Juan Luis Guzmán – Blood Meditations IV

Juan Luis Guzmán

Blood Meditations IV

Excerpts from an essay

We call convents and seminaries across Guadalajara and neighboring cities hoping to find a donor. We know, even if we find someone willing to give, there is still a possibility that the hospital will turn them away. I find a slip of paper in my mother’s belongings with contact information for a local fire and police department, on the back she’s written, ten misericordia de nosotros. Lord, have mercy on us. The hospital broadcasts a channel to televisions in the city asking for donors to help patients in the most urgent need. My mother knows this would humiliate my dad, who has always been too proud to ask for help. I give permission to the hospital and they broadcast his name and blood type to countless viewers. They add the information to their Facebook page and some of his friends call to tell us they’ve seen the messages. They want to know how he’s doing. None of them offer to give him blood. Publicizing his case and need on TV and social media yields nothing. 

Blood is big business, especially along our southern border. Every month, Spanish-language flyers make their way to Mexican border towns advertising cash for plasma transactions. They are bright and packed with images that are easy to understand: a stack of cash, a clock, a smiley face wearing sunglasses. At the center of the ad a dollar figure and below that information about receiving bonuses for multiple donations and for recruiting others to donate. It’s possible to make upwards of $400 a month this way, incentive enough for many poor Mexicans to cross the border on temporary visas sometimes twice a week. The United States is one of the only countries that allows high frequency donations of plasma, and that enables pharmaceutical companies in the US and around the world to profit from the blood of Mexicans.  At one particular blood plasma center located in El Paso, 90% of people who donate come from the Mexican border town of Cuidad Juárez to do it.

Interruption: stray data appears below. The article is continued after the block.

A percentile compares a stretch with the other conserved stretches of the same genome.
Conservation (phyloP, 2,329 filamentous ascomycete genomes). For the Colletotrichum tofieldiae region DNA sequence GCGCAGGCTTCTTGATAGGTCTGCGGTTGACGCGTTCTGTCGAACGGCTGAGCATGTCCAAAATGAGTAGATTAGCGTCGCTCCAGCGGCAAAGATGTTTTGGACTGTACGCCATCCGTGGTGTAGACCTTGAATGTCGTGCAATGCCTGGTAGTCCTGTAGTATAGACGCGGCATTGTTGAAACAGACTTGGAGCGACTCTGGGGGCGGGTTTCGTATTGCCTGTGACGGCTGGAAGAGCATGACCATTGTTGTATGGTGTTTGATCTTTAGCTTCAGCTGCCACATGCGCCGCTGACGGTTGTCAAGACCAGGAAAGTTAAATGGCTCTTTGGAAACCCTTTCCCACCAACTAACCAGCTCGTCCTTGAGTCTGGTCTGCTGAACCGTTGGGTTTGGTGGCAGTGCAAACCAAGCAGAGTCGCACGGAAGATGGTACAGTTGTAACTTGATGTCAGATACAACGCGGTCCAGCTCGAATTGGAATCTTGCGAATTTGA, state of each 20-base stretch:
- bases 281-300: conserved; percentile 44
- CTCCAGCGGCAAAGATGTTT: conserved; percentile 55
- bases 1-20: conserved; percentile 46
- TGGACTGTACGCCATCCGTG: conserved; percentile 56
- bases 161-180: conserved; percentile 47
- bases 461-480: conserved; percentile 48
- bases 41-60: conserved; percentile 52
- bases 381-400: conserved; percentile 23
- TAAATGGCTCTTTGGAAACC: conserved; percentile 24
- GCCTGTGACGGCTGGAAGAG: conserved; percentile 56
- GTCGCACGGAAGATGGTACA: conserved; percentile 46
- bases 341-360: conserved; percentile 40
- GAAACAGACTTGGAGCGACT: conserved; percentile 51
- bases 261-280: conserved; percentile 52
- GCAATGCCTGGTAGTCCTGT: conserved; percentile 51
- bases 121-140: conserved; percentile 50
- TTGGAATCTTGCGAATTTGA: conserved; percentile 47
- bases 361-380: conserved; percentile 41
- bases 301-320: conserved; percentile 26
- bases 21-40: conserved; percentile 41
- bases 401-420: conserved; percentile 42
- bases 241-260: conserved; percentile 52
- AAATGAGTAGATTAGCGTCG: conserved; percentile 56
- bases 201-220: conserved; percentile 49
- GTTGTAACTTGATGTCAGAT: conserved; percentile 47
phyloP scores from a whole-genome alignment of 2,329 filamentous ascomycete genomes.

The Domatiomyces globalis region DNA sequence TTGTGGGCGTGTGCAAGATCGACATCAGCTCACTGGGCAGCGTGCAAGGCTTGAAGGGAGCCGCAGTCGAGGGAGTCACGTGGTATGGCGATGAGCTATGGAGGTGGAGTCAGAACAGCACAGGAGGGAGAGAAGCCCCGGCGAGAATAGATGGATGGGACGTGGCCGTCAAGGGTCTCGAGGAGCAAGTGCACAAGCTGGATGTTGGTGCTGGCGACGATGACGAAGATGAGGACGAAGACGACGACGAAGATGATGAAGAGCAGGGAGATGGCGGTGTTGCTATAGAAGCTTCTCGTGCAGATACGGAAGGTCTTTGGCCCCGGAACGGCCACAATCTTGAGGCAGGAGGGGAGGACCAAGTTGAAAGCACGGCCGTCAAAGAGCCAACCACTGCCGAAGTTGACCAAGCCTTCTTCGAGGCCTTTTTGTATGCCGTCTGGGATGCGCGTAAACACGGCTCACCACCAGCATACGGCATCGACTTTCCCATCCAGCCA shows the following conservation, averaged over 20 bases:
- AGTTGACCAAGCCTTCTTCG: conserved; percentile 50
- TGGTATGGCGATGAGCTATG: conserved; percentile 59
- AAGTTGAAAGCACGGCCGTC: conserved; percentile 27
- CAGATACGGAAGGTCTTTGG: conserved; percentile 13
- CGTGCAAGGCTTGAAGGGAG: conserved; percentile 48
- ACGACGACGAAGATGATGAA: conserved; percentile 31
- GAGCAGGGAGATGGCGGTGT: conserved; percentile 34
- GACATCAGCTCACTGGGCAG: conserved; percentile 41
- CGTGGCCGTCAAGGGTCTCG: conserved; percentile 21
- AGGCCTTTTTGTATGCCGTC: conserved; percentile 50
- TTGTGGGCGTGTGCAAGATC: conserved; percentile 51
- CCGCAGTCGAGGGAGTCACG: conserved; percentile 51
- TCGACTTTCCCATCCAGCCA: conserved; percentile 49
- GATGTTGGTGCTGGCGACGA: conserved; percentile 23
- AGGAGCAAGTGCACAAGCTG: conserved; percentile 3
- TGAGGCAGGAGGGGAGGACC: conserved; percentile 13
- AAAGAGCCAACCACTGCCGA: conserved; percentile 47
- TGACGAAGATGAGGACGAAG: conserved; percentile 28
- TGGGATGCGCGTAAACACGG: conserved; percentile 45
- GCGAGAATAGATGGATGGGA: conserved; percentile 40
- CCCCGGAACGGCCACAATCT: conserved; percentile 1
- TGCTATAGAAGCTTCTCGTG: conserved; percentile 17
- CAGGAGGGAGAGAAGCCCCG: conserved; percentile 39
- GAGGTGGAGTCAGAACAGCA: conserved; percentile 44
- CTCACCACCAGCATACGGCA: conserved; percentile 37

The town in Jalisco where my parents are originally from is over an hour away from the hospital. I ask my mother to make a list of people we know there, family or friends who would fit the description of a healthy candidate. While she works on the list, I pull up account information on the Citibank app in my phone and wonder about a fair price to place on platelets. You got to give some to get some.

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